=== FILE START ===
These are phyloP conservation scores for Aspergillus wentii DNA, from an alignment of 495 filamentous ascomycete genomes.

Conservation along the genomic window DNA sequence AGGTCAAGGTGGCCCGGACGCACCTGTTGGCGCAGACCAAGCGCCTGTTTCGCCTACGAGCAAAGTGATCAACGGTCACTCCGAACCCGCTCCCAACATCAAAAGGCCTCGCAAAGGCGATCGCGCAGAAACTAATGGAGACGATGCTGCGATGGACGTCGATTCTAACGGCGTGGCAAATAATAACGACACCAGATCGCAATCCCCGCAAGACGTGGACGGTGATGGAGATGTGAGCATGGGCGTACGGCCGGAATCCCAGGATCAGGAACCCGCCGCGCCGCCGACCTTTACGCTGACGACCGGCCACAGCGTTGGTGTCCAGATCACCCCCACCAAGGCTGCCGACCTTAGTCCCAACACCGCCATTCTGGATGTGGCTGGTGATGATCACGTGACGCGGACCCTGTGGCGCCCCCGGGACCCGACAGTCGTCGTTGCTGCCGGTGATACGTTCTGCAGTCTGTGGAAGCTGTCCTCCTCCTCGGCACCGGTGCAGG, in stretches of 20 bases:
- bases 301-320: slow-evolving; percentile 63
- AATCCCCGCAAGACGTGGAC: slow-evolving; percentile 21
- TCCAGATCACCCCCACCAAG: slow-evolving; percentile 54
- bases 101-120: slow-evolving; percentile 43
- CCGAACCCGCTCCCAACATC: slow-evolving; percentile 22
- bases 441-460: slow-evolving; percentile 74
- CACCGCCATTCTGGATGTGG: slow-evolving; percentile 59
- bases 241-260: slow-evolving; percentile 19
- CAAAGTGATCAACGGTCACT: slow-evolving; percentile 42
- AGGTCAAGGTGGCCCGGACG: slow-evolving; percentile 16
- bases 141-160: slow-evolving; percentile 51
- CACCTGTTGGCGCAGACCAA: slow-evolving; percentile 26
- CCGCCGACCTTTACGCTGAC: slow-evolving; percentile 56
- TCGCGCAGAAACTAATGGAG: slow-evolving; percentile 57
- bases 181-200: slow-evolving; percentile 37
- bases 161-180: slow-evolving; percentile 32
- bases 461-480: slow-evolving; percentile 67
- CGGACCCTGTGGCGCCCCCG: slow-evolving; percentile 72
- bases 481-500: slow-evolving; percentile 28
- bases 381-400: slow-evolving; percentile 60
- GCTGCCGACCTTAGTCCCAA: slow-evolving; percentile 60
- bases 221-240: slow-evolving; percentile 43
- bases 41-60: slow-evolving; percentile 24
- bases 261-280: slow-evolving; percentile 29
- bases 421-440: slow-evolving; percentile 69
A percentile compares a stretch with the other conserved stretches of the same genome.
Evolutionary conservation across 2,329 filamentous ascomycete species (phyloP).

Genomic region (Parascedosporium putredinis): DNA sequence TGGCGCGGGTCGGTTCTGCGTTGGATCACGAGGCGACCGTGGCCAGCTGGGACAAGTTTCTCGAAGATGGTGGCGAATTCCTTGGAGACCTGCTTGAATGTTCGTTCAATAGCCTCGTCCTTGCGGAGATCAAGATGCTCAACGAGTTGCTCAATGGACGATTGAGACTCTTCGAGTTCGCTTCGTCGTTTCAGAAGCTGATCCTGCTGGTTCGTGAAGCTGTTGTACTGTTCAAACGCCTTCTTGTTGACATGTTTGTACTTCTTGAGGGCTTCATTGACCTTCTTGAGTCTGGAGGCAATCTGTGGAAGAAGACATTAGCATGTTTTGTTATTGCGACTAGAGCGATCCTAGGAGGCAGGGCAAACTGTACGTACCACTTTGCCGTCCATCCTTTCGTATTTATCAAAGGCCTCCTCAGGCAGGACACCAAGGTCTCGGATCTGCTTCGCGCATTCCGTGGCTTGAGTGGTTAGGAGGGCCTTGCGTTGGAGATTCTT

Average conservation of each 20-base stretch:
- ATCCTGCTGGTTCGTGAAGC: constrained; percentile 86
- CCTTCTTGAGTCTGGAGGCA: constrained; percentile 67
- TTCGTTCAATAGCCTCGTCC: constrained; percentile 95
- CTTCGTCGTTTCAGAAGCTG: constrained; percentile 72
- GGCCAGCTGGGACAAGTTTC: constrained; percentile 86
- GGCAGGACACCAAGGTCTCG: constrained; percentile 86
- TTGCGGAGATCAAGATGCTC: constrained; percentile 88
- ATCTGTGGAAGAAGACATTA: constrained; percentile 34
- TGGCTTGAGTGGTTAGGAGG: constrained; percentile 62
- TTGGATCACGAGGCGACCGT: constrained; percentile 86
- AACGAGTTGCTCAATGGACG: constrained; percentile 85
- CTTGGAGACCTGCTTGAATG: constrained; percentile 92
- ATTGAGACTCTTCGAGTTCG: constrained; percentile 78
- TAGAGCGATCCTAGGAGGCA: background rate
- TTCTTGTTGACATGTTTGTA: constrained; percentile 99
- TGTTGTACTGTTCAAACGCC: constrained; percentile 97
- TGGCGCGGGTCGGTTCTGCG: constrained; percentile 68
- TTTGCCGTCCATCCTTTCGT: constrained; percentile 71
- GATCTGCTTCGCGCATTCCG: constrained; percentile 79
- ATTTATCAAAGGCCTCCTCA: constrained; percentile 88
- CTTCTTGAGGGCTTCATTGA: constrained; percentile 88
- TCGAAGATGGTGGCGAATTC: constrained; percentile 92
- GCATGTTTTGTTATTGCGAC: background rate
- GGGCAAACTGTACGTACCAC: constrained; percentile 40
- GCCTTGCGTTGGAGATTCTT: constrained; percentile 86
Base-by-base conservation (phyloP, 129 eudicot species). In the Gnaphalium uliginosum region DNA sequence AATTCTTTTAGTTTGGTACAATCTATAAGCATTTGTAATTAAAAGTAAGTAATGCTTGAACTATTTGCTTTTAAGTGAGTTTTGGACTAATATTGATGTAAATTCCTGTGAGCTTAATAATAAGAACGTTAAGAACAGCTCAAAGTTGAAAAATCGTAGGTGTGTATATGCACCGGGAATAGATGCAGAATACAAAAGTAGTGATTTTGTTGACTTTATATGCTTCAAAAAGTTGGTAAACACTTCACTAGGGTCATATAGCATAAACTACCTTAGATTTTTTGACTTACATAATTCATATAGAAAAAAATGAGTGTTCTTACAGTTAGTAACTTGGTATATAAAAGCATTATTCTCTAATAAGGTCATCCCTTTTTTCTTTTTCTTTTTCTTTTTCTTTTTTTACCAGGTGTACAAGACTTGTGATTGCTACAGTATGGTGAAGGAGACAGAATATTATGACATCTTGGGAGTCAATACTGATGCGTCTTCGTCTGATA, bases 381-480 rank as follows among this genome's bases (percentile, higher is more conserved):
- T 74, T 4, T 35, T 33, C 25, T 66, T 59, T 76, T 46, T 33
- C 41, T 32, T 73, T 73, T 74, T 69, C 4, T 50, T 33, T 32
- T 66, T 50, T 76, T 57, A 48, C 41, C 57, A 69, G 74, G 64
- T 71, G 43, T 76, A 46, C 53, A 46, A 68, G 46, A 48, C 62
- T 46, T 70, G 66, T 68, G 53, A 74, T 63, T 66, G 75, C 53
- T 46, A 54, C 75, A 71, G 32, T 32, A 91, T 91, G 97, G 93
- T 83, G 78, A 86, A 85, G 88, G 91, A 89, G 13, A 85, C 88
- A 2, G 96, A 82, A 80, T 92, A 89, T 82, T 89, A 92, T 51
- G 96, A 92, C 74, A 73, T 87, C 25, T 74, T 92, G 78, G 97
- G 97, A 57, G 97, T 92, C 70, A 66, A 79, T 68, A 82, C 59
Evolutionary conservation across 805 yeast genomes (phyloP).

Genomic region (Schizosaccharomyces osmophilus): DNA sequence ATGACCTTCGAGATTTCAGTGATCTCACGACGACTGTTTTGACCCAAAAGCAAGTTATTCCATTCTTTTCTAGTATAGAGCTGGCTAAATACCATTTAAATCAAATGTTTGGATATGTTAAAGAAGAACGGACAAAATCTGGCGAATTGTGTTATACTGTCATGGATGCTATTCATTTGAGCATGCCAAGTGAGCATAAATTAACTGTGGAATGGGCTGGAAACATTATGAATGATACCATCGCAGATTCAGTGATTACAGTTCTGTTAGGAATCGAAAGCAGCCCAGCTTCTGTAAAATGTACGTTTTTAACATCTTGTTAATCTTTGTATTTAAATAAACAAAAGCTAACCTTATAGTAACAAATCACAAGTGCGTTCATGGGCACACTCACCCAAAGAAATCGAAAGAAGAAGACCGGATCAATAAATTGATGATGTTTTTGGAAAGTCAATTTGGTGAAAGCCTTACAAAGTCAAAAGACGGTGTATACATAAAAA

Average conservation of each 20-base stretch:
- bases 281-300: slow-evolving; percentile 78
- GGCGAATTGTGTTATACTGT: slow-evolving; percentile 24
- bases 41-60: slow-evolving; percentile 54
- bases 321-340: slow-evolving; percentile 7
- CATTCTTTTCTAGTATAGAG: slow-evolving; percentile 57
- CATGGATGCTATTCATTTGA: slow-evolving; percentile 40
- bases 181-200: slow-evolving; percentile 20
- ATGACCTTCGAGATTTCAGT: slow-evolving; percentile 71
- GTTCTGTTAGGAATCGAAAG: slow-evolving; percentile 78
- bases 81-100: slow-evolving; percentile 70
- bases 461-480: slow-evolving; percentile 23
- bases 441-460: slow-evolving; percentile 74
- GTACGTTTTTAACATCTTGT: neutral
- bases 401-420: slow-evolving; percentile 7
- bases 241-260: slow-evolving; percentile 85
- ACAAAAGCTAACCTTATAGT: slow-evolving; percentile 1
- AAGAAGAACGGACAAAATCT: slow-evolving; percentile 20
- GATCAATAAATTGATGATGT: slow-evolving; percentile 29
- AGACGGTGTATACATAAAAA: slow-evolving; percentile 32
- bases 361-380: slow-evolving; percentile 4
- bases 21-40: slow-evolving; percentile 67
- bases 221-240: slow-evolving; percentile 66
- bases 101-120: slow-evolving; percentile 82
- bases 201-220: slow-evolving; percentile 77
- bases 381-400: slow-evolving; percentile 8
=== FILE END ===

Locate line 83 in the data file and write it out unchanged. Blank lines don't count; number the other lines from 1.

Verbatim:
- GTACGTTTTTAACATCTTGT: neutral